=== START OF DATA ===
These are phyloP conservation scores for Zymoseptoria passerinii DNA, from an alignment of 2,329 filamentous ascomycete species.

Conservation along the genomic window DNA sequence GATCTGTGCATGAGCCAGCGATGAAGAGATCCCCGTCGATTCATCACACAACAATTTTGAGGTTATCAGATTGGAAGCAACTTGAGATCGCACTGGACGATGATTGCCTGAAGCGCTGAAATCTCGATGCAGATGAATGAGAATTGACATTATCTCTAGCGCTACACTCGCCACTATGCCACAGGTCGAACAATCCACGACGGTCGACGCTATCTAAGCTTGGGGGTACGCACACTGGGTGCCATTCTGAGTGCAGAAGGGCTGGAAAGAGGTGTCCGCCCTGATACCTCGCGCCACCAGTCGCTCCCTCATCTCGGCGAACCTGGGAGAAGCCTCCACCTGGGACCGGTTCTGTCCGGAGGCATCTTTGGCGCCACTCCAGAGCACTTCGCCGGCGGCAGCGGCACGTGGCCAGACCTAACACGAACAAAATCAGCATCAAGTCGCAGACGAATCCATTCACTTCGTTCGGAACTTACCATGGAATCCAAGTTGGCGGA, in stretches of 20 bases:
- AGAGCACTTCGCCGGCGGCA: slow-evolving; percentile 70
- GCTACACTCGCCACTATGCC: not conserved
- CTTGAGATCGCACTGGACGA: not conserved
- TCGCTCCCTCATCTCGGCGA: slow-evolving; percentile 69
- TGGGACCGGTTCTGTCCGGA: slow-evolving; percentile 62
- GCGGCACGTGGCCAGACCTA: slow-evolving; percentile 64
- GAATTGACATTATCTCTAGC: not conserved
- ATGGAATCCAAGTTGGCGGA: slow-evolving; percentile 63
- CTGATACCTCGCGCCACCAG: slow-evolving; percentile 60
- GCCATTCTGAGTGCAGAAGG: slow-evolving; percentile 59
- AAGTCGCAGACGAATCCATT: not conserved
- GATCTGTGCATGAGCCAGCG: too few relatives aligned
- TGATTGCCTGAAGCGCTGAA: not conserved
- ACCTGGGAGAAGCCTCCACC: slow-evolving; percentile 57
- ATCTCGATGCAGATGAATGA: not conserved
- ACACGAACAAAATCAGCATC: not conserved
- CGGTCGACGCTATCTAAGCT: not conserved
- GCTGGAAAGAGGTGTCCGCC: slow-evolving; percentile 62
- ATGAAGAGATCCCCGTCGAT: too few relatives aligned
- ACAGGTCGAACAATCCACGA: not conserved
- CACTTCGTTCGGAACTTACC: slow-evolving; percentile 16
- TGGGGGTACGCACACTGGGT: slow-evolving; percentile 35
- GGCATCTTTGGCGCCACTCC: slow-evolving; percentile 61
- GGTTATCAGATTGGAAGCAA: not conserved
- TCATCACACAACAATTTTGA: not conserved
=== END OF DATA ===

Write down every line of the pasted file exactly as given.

These are phyloP conservation scores for Zymoseptoria passerinii DNA, from an alignment of 2,329 filamentous ascomycete species.

Conservation along the genomic window DNA sequence GATCTGTGCATGAGCCAGCGATGAAGAGATCCCCGTCGATTCATCACACAACAATTTTGAGGTTATCAGATTGGAAGCAACTTGAGATCGCACTGGACGATGATTGCCTGAAGCGCTGAAATCTCGATGCAGATGAATGAGAATTGACATTATCTCTAGCGCTACACTCGCCACTATGCCACAGGTCGAACAATCCACGACGGTCGACGCTATCTAAGCTTGGGGGTACGCACACTGGGTGCCATTCTGAGTGCAGAAGGGCTGGAAAGAGGTGTCCGCCCTGATACCTCGCGCCACCAGTCGCTCCCTCATCTCGGCGAACCTGGGAGAAGCCTCCACCTGGGACCGGTTCTGTCCGGAGGCATCTTTGGCGCCACTCCAGAGCACTTCGCCGGCGGCAGCGGCACGTGGCCAGACCTAACACGAACAAAATCAGCATCAAGTCGCAGACGAATCCATTCACTTCGTTCGGAACTTACCATGGAATCCAAGTTGGCGGA, in stretches of 20 bases:
- AGAGCACTTCGCCGGCGGCA: slow-evolving; percentile 70
- GCTACACTCGCCACTATGCC: not conserved
- CTTGAGATCGCACTGGACGA: not conserved
- TCGCTCCCTCATCTCGGCGA: slow-evolving; percentile 69
- TGGGACCGGTTCTGTCCGGA: slow-evolving; percentile 62
- GCGGCACGTGGCCAGACCTA: slow-evolving; percentile 64
- GAATTGACATTATCTCTAGC: not conserved
- ATGGAATCCAAGTTGGCGGA: slow-evolving; percentile 63
- CTGATACCTCGCGCCACCAG: slow-evolving; percentile 60
- GCCATTCTGAGTGCAGAAGG: slow-evolving; percentile 59
- AAGTCGCAGACGAATCCATT: not conserved
- GATCTGTGCATGAGCCAGCG: too few relatives aligned
- TGATTGCCTGAAGCGCTGAA: not conserved
- ACCTGGGAGAAGCCTCCACC: slow-evolving; percentile 57
- ATCTCGATGCAGATGAATGA: not conserved
- ACACGAACAAAATCAGCATC: not conserved
- CGGTCGACGCTATCTAAGCT: not conserved
- GCTGGAAAGAGGTGTCCGCC: slow-evolving; percentile 62
- ATGAAGAGATCCCCGTCGAT: too few relatives aligned
- ACAGGTCGAACAATCCACGA: not conserved
- CACTTCGTTCGGAACTTACC: slow-evolving; percentile 16
- TGGGGGTACGCACACTGGGT: slow-evolving; percentile 35
- GGCATCTTTGGCGCCACTCC: slow-evolving; percentile 61
- GGTTATCAGATTGGAAGCAA: not conserved
- TCATCACACAACAATTTTGA: not conserved